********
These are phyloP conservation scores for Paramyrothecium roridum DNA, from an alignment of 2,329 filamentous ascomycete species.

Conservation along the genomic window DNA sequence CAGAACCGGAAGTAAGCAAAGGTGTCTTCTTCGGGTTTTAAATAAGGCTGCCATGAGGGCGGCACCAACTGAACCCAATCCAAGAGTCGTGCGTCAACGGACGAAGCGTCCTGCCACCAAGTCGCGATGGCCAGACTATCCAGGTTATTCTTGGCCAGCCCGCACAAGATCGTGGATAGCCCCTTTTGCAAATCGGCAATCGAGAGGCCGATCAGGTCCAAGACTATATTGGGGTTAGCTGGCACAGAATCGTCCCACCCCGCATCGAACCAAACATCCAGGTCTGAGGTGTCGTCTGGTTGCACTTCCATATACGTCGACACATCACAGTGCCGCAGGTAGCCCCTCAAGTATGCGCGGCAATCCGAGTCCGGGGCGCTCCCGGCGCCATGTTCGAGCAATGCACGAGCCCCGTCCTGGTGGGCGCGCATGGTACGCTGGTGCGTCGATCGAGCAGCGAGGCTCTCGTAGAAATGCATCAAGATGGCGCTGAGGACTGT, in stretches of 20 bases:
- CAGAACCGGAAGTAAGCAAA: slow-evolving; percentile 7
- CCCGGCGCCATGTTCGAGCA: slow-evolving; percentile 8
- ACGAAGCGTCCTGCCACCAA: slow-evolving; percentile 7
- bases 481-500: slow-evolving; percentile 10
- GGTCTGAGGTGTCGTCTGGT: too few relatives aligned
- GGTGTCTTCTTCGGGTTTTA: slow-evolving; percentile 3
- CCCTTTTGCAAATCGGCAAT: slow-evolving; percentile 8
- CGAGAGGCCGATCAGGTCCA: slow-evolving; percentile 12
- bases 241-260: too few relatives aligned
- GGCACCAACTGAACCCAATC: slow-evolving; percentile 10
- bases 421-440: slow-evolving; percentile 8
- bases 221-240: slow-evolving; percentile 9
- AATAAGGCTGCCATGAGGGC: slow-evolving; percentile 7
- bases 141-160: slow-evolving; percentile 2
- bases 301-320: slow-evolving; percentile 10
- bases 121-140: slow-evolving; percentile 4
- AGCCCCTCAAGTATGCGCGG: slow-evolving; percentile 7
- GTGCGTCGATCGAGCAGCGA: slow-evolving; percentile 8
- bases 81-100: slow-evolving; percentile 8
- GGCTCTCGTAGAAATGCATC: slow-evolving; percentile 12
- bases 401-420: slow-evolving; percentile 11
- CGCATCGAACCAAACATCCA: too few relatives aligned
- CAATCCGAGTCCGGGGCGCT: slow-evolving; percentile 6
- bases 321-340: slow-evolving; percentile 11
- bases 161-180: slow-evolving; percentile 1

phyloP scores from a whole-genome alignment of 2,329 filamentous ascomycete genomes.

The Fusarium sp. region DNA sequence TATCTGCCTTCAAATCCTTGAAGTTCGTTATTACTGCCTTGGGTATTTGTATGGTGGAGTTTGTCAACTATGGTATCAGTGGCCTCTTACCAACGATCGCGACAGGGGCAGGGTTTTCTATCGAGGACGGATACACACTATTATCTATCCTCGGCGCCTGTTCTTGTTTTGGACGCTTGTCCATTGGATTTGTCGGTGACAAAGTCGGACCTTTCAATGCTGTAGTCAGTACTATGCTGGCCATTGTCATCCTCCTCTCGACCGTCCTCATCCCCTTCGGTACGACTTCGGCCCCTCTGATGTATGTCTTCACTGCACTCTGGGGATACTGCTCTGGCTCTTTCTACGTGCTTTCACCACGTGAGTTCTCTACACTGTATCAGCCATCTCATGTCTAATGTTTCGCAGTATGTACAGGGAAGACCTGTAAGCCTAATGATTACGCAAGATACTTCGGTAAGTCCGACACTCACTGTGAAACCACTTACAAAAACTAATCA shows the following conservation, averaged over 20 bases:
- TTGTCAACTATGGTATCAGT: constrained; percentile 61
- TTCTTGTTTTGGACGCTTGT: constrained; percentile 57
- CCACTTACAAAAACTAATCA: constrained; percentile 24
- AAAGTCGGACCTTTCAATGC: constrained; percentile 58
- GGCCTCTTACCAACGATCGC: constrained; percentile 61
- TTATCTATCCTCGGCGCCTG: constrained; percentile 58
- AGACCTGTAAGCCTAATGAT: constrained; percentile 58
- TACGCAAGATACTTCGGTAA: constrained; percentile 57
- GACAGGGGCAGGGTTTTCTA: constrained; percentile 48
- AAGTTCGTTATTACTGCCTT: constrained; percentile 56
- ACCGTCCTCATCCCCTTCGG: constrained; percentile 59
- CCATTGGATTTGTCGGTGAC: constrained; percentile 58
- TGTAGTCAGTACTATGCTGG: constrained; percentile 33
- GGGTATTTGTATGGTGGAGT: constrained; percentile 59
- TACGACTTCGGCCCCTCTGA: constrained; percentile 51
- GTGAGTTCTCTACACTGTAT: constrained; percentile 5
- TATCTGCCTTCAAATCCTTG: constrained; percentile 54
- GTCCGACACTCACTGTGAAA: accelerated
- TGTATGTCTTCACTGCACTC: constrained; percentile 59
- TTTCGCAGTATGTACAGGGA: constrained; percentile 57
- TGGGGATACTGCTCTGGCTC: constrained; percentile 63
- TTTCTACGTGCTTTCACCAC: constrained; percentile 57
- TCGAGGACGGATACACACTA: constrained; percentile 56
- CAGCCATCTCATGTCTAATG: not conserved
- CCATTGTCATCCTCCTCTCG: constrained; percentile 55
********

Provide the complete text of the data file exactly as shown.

These are phyloP conservation scores for Paramyrothecium roridum DNA, from an alignment of 2,329 filamentous ascomycete species.

Conservation along the genomic window DNA sequence CAGAACCGGAAGTAAGCAAAGGTGTCTTCTTCGGGTTTTAAATAAGGCTGCCATGAGGGCGGCACCAACTGAACCCAATCCAAGAGTCGTGCGTCAACGGACGAAGCGTCCTGCCACCAAGTCGCGATGGCCAGACTATCCAGGTTATTCTTGGCCAGCCCGCACAAGATCGTGGATAGCCCCTTTTGCAAATCGGCAATCGAGAGGCCGATCAGGTCCAAGACTATATTGGGGTTAGCTGGCACAGAATCGTCCCACCCCGCATCGAACCAAACATCCAGGTCTGAGGTGTCGTCTGGTTGCACTTCCATATACGTCGACACATCACAGTGCCGCAGGTAGCCCCTCAAGTATGCGCGGCAATCCGAGTCCGGGGCGCTCCCGGCGCCATGTTCGAGCAATGCACGAGCCCCGTCCTGGTGGGCGCGCATGGTACGCTGGTGCGTCGATCGAGCAGCGAGGCTCTCGTAGAAATGCATCAAGATGGCGCTGAGGACTGT, in stretches of 20 bases:
- CAGAACCGGAAGTAAGCAAA: slow-evolving; percentile 7
- CCCGGCGCCATGTTCGAGCA: slow-evolving; percentile 8
- ACGAAGCGTCCTGCCACCAA: slow-evolving; percentile 7
- bases 481-500: slow-evolving; percentile 10
- GGTCTGAGGTGTCGTCTGGT: too few relatives aligned
- GGTGTCTTCTTCGGGTTTTA: slow-evolving; percentile 3
- CCCTTTTGCAAATCGGCAAT: slow-evolving; percentile 8
- CGAGAGGCCGATCAGGTCCA: slow-evolving; percentile 12
- bases 241-260: too few relatives aligned
- GGCACCAACTGAACCCAATC: slow-evolving; percentile 10
- bases 421-440: slow-evolving; percentile 8
- bases 221-240: slow-evolving; percentile 9
- AATAAGGCTGCCATGAGGGC: slow-evolving; percentile 7
- bases 141-160: slow-evolving; percentile 2
- bases 301-320: slow-evolving; percentile 10
- bases 121-140: slow-evolving; percentile 4
- AGCCCCTCAAGTATGCGCGG: slow-evolving; percentile 7
- GTGCGTCGATCGAGCAGCGA: slow-evolving; percentile 8
- bases 81-100: slow-evolving; percentile 8
- GGCTCTCGTAGAAATGCATC: slow-evolving; percentile 12
- bases 401-420: slow-evolving; percentile 11
- CGCATCGAACCAAACATCCA: too few relatives aligned
- CAATCCGAGTCCGGGGCGCT: slow-evolving; percentile 6
- bases 321-340: slow-evolving; percentile 11
- bases 161-180: slow-evolving; percentile 1

phyloP scores from a whole-genome alignment of 2,329 filamentous ascomycete genomes.

The Fusarium sp. region DNA sequence TATCTGCCTTCAAATCCTTGAAGTTCGTTATTACTGCCTTGGGTATTTGTATGGTGGAGTTTGTCAACTATGGTATCAGTGGCCTCTTACCAACGATCGCGACAGGGGCAGGGTTTTCTATCGAGGACGGATACACACTATTATCTATCCTCGGCGCCTGTTCTTGTTTTGGACGCTTGTCCATTGGATTTGTCGGTGACAAAGTCGGACCTTTCAATGCTGTAGTCAGTACTATGCTGGCCATTGTCATCCTCCTCTCGACCGTCCTCATCCCCTTCGGTACGACTTCGGCCCCTCTGATGTATGTCTTCACTGCACTCTGGGGATACTGCTCTGGCTCTTTCTACGTGCTTTCACCACGTGAGTTCTCTACACTGTATCAGCCATCTCATGTCTAATGTTTCGCAGTATGTACAGGGAAGACCTGTAAGCCTAATGATTACGCAAGATACTTCGGTAAGTCCGACACTCACTGTGAAACCACTTACAAAAACTAATCA shows the following conservation, averaged over 20 bases:
- TTGTCAACTATGGTATCAGT: constrained; percentile 61
- TTCTTGTTTTGGACGCTTGT: constrained; percentile 57
- CCACTTACAAAAACTAATCA: constrained; percentile 24
- AAAGTCGGACCTTTCAATGC: constrained; percentile 58
- GGCCTCTTACCAACGATCGC: constrained; percentile 61
- TTATCTATCCTCGGCGCCTG: constrained; percentile 58
- AGACCTGTAAGCCTAATGAT: constrained; percentile 58
- TACGCAAGATACTTCGGTAA: constrained; percentile 57
- GACAGGGGCAGGGTTTTCTA: constrained; percentile 48
- AAGTTCGTTATTACTGCCTT: constrained; percentile 56
- ACCGTCCTCATCCCCTTCGG: constrained; percentile 59
- CCATTGGATTTGTCGGTGAC: constrained; percentile 58
- TGTAGTCAGTACTATGCTGG: constrained; percentile 33
- GGGTATTTGTATGGTGGAGT: constrained; percentile 59
- TACGACTTCGGCCCCTCTGA: constrained; percentile 51
- GTGAGTTCTCTACACTGTAT: constrained; percentile 5
- TATCTGCCTTCAAATCCTTG: constrained; percentile 54
- GTCCGACACTCACTGTGAAA: accelerated
- TGTATGTCTTCACTGCACTC: constrained; percentile 59
- TTTCGCAGTATGTACAGGGA: constrained; percentile 57
- TGGGGATACTGCTCTGGCTC: constrained; percentile 63
- TTTCTACGTGCTTTCACCAC: constrained; percentile 57
- TCGAGGACGGATACACACTA: constrained; percentile 56
- CAGCCATCTCATGTCTAATG: not conserved
- CCATTGTCATCCTCCTCTCG: constrained; percentile 55